Guest Post by Brian Rees of Bradley Mowers
Do you ever drive through a neighborhood and check out all the fellow homeowner’s grass? If a lawn is the perfect color and neatly manicured, you can’t help but take notice.
The Importance of Picking the Right Grass
Grass is divided into three types, cool season, warm season and transitional. The success of your lawn will depend on numerous things. The most important thing is planting the right grass for your area or zone. Those that live in the north need cool season grasses, while those that live in the south need warm season varieties. Those that live in the middle can use a transitional grass. Randomly picking a grass based on its color and promises is not wise. You may be purchasing grass that won’t grow in your climate.
Cool Season Grasses
Cool season grasses are for areas that have cold winters and hot summers. They may experience a great deal of rain. These grasses can go for an extended period of time during drought periods. They do this by going dormant. These grasses include Kentucky Bluegrass, Rough Bluegrass, Perennial and Annual Ryegrass, Bentgrass and Red Fescue.
Transition Zone Grasses
Between the northern and southern turf regions, there is an area known as the “transition zone.” This area is in the lower elevations of North Carolina, Virginia, West Virginia, Kentucky, Missouri, Ohio, Kansas, and Arkansas. In these zones, neither the warm and cool grasses will be successful.
Keep in mind that some of the cool season areas, the Kentucky bluegrass will do well best. In Tennessee, North Carolina, Alabama, and Georgia, the Tall Fescue variety work well. Lower elevations do better with warm season grasses. For those that live in the transition zone, they should use Zoysiagrass, Tall Fescue, Perennial Ryegrass, Thermal Blue, and Kentucky Bluegrass.
Warm Season Grasses
Those that live in the south find that growing and maintaining a lawn is a bit more involved than what it is for northern homeowners. Grass selection is much trickier. There are many turfs that will do well when started from plugs or sod, but they don’t do well started from seed. The key element is the soil.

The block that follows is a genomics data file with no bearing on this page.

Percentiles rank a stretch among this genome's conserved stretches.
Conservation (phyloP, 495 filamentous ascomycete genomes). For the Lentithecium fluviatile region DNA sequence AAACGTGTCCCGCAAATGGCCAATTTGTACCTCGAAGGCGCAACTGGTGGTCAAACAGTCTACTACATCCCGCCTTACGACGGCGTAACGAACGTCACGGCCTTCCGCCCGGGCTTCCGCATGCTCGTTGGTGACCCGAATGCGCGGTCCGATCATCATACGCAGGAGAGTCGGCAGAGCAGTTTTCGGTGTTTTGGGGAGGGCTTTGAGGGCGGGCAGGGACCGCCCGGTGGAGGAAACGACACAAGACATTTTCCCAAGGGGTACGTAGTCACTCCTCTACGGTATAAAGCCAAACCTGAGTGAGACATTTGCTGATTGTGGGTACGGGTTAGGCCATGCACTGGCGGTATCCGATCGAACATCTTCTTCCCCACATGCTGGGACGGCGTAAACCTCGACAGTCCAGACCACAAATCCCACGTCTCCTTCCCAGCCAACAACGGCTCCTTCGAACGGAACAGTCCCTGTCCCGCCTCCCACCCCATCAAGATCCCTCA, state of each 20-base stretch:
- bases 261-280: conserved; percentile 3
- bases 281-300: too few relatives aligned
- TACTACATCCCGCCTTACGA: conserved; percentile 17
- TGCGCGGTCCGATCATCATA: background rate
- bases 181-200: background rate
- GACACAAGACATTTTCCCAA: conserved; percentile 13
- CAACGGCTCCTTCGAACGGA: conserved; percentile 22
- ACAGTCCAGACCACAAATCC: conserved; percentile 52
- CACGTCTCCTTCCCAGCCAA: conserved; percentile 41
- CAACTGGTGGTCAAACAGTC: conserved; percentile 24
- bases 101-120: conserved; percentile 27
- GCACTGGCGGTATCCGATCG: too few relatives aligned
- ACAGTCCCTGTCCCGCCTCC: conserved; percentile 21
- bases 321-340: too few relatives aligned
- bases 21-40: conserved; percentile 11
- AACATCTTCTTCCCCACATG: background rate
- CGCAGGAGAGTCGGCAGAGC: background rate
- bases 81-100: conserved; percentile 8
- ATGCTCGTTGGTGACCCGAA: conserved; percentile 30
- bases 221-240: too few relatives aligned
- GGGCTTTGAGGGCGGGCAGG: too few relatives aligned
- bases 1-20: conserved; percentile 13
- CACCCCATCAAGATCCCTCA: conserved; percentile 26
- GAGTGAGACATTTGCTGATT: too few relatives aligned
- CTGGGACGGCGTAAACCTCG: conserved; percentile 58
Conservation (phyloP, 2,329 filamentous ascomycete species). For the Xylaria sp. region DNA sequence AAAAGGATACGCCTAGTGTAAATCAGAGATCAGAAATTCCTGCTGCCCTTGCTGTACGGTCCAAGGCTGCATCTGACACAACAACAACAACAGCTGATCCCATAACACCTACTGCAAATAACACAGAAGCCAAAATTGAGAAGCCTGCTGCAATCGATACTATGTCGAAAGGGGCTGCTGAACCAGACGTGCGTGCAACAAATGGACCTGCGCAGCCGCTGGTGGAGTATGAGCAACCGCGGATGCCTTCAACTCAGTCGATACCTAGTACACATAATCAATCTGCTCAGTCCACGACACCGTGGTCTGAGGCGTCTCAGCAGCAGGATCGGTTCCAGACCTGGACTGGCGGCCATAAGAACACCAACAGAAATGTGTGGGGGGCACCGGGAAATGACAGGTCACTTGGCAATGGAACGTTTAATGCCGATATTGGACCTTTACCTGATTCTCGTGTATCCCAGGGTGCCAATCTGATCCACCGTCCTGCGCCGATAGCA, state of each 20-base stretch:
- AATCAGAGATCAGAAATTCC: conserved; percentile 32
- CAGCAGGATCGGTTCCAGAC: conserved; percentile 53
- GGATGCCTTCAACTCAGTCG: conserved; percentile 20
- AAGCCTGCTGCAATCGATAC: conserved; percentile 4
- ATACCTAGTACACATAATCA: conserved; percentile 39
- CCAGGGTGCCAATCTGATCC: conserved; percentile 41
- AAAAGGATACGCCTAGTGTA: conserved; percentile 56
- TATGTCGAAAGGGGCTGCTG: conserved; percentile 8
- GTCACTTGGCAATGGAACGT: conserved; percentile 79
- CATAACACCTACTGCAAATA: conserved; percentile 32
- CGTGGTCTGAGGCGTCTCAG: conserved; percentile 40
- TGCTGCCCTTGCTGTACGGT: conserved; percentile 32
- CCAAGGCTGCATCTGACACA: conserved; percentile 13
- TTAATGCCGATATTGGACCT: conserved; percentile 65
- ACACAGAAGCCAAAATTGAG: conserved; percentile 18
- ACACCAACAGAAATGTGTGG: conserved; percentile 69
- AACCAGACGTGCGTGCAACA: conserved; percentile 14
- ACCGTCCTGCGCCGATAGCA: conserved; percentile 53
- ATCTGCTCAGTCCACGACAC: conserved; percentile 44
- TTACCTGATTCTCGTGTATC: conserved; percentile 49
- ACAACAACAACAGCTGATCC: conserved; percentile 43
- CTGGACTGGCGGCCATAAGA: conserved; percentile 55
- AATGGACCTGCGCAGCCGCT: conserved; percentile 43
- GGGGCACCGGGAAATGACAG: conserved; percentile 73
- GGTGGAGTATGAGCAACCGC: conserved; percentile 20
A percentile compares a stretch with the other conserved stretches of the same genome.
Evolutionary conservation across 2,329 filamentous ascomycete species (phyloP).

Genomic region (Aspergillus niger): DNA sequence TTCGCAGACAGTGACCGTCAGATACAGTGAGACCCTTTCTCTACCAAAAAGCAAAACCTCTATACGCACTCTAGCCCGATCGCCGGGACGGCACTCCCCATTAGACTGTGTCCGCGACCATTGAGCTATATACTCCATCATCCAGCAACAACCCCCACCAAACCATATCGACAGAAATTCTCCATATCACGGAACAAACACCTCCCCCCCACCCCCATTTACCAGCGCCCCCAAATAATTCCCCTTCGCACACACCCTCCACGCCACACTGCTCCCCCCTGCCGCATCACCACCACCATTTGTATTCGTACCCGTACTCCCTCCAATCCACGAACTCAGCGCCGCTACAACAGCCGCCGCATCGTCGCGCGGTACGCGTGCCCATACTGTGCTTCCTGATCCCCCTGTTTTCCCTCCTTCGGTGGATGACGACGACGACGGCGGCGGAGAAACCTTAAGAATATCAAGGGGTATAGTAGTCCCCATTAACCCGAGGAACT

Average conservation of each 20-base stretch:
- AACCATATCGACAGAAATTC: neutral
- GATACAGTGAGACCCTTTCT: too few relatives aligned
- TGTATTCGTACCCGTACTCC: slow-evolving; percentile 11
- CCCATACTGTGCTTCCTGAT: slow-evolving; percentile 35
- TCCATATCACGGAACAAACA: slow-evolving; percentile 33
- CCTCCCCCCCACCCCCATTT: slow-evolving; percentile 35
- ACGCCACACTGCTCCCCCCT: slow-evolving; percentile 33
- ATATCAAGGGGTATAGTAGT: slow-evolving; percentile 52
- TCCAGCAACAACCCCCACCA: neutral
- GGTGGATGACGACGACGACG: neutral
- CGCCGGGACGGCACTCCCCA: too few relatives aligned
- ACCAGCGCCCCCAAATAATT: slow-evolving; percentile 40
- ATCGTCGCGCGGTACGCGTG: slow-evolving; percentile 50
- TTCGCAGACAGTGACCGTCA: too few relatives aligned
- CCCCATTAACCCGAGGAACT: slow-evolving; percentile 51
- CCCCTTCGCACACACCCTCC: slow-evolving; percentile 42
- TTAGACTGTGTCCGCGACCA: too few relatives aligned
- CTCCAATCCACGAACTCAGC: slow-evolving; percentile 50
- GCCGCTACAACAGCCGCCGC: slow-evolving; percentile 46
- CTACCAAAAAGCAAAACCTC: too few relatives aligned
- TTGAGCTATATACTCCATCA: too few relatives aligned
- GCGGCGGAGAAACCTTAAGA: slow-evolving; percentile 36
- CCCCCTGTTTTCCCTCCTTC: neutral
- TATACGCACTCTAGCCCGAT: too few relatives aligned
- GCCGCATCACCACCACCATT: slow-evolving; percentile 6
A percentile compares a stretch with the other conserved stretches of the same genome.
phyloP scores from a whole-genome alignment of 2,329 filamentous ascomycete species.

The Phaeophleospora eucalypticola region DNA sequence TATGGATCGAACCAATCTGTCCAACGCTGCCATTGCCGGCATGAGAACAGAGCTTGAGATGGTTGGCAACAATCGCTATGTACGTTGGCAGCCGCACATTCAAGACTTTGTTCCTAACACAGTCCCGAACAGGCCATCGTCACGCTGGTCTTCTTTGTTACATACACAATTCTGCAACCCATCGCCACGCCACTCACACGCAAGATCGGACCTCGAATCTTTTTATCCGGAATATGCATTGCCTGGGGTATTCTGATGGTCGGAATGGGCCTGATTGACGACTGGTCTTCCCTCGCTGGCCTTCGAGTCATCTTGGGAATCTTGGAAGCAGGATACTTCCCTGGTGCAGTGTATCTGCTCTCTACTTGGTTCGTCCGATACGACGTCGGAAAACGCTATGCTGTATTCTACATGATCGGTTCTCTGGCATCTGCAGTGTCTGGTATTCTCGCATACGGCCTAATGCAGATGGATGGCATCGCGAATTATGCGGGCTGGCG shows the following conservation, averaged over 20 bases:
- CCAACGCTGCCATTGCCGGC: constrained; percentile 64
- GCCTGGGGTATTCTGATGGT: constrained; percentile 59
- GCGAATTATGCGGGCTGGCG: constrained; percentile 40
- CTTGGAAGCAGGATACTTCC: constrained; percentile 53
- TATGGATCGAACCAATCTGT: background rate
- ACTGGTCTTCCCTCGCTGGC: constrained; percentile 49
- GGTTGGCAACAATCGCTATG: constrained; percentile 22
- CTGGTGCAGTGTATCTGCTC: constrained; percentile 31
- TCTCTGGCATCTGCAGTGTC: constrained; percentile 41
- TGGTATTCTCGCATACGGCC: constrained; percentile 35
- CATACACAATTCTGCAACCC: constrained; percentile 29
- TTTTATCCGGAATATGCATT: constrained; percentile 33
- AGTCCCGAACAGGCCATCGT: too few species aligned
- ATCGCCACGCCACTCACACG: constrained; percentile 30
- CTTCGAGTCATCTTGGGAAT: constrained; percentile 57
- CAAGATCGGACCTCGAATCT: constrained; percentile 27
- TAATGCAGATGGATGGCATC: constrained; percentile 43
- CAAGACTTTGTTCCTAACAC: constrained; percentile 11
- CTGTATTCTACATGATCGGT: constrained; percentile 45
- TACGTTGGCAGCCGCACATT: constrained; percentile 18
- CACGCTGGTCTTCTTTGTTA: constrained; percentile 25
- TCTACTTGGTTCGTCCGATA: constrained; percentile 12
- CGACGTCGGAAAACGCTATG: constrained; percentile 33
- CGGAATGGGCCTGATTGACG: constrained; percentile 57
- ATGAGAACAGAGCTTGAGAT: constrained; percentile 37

A low maintenance yard in this region must have good soil. When cold temperatures arrive, almost all warm season grasses will lose their color and turn brown. To prevent having a brown yard, some southerners will add Rye-grass to their existing laws to help keep a green hue during the winter. The technical term for this is called “winter overseeding.” Warm season grass varieties include St. Augustine Grass, Zoysiagrass, Centipede, Carpet Grass, Buffalo Grass, Bermuda Grass, and Bahia.
Establishing new lawns from seed or sod doesn’t have to be difficult. For the lawn to take root, you need to make sure it has plenty of water. This is especially true in warmer climates where the sun will suck the moisture away.
Try Espoma’s Organic Lawn Starter to help nourish the new lawn. The new lawn should be watered frequently until it has been cut at least two times. The ideal cutting height for a new lawn is roughly to about 3 inches tall. After those initial growing phases, regular water methods can resume.
Though it takes a little bit of work at first, having a gorgeous lawn isn’t going to happen overnight. It takes patience, dedication, and knowing the right products to help achieve your desired result.
Brian Rees is a media relations representative for Bradley Mowers. In his spare time, he enjoys writing, music, and spending time outside.
The big reveal. The snow melts, and your grass emerges. But wait a second… are those bare spots?
If you need to repair your lawn this season with seed, early spring is best! Later on, lawn seed won’t survive the summer heat – and you won’t survive that water bill! If you can, wait until fall to seed. That’s when the soil, temperature and sunlight are just right for lawn seed.
Update old grass and worn-out lawns by reseeding and then encourage strong root systems by feeding it. It’s an easy and quick way to give your lawn the update it needs without starting from scratch.
Can’t bear to stare at those patchy brown spots any longer? Here’s how to reseed successfully in spring.
Hit the Lawn Seed Sweet Spot: Start Seeds with Organic Lawn Starter
Order Organic. Help lawn seed take root by applying an organic fertilizer made specifically for lawn seed and sod. This used to be impossible to find, but you asked, and we delivered! We made the first and only organic lawn starter. Now you and your pets are free to roam, play and enjoy your Safe Paws lawn. Together, we can keep pets safe with organic lawn care from start to finish.
Know How to Mow. If overseeding an established lawn, mow grass to at least 3”. This helps grass to develop strong roots.
Smart Seed Start. After you’ve spread lawn seed or sod, apply organic lawn starter. This helps your lawn seed establish faster and grow stronger roots. The secret is in our Organic Lawn Starter’s powerful Bio-tone microbes. Yes, the same Bio-tone you use to strengthen new plants!
The New Rule. Lightly water new grass seed or sod frequently until you’ve mowed it twice. After that, give your lawn 1” of water a week.
Patchy spots be gone. Go on, green lawn it’s your time to shine! And we’ll be here to share more lawn care tips for your new, fabulous organic lawn.